Step Five:
Open Calibre. Calibre is a free e-book software that is very good for converting files between different e-reader formats. It's my program of choice for converting EPUB files to Kindle's format, as well, and the steps are almost identical to what we're about to do, except you're doing it with EPUB files instead of HTML files.

Step Six:
Copy the HTML file you've just created into Calibre. Just drag and drop the file into the main window. After that, in Calibre, right click on the file you're dealing with and select "Edit Meta Information" and then "Edit Meta Information Individually." Here is where you get the book's title and author information exactly right. I highly recommend putting the author's name last name first, because then your Kindle will keep your author list in order, which is pretty nice. I'm sort of a picky stickler for this kind of stuff, though, and I do have a lot of books to keep organized, so if you don't care about these small details, then just skip this step. But it's not a very good idea...

Step Seven:
Right click on your file in Calibre and choose "Open Containing Folder." When Calibre converts your file, it will show up here as a ".mobi" file.

Step Eight:
Right click on the file in Calibre and choose "Convert e-Books" and then "Convert Individually." When the menu comes up, the most important thing is to make sure that the "Output Format" has MOBI selected. Once you're happy with what you see on this page, click OK. It may take a few minutes depending on your computer and the size of the book you are converting, but when it's all done you'll have a nice baby e-book formatted to a Kindle-ready format.

Step Nine:
Plug in your Kindle, open the Kindle's directory and find the folder called "Documents." Copy your new e-book into that folder, and when you unplug your Kindle, you will now be able to review your e-book, making sure you're happy with the way you formatted it.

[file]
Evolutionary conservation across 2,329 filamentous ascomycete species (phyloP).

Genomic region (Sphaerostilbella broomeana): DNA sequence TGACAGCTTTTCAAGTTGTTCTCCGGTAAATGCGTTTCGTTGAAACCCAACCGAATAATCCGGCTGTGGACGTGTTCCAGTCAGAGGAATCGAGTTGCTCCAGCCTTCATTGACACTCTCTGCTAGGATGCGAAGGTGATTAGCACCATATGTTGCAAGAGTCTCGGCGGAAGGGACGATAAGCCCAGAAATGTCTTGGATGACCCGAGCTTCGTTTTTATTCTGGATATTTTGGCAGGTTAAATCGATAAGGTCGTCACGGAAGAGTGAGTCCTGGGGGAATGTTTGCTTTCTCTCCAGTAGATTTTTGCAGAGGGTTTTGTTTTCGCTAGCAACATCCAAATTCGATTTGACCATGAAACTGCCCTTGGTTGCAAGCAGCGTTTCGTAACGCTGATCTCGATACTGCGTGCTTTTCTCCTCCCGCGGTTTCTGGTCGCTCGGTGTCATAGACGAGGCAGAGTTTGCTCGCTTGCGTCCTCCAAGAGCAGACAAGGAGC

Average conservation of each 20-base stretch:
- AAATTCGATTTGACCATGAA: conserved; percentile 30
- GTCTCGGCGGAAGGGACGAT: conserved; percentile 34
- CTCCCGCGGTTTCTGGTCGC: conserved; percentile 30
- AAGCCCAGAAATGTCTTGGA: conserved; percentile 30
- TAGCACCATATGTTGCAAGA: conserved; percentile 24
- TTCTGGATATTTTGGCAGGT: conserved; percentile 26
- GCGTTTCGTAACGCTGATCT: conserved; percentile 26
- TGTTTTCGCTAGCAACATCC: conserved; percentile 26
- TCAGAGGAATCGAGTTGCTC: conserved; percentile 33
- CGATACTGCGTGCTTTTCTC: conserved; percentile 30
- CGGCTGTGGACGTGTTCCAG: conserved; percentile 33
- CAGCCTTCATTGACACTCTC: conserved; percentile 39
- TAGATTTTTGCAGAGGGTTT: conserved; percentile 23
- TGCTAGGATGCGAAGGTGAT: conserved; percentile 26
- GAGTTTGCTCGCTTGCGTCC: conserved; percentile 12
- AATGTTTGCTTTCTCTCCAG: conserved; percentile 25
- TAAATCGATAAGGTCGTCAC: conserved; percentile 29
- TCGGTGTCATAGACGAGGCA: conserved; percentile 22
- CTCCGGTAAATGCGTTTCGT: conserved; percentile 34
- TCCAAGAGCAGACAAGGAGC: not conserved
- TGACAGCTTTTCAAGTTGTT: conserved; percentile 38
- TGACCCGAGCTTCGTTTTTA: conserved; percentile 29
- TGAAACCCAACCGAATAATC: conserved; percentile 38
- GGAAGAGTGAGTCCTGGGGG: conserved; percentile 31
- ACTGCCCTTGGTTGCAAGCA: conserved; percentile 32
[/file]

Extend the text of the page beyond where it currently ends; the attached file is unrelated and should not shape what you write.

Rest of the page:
Step Ten:
Glorify God for giving the internet and the Kindle to his church for her joy and worship of God. Glorify Him that we Reformed Christians can live in a day and age where we can freely share with one another the fruits of the labors of all the church for the last two thousand years.

Thursday, December 9, 2010

Thomas Watson Rejects Clean-Nosed Living

In his book The Saints Spiritual Delight, Thomas Watson starts out by making an important argument. He looks at Psalm 1 and notes that in the first verse we are told, in essence, blessed is the man who neither walks, nor stands, nor sits in the way of sinners. Watson points out that the easiest thing for a religious person to do is to convince oneself that living a life of "sin avoidance" is sufficient. To put it another way, Watson is cautioning against the ethic of "clean nosed living."
If you are only negatively good, God makes no reckoning of you; you are as so many ciphers in God's arithmetic, and he writes down no ciphers in the book of life. Take a piece of brass, though it be not such bad metal as lead or iron, yet not being so good as silver, there is little reckoning made of it, it will not pass for current coin ; though thou art not profane, yet not being of the right metal, wanting the stamp of holiness upon thee, thou wilt never pass current, God slights thee, thou art but a brass christian.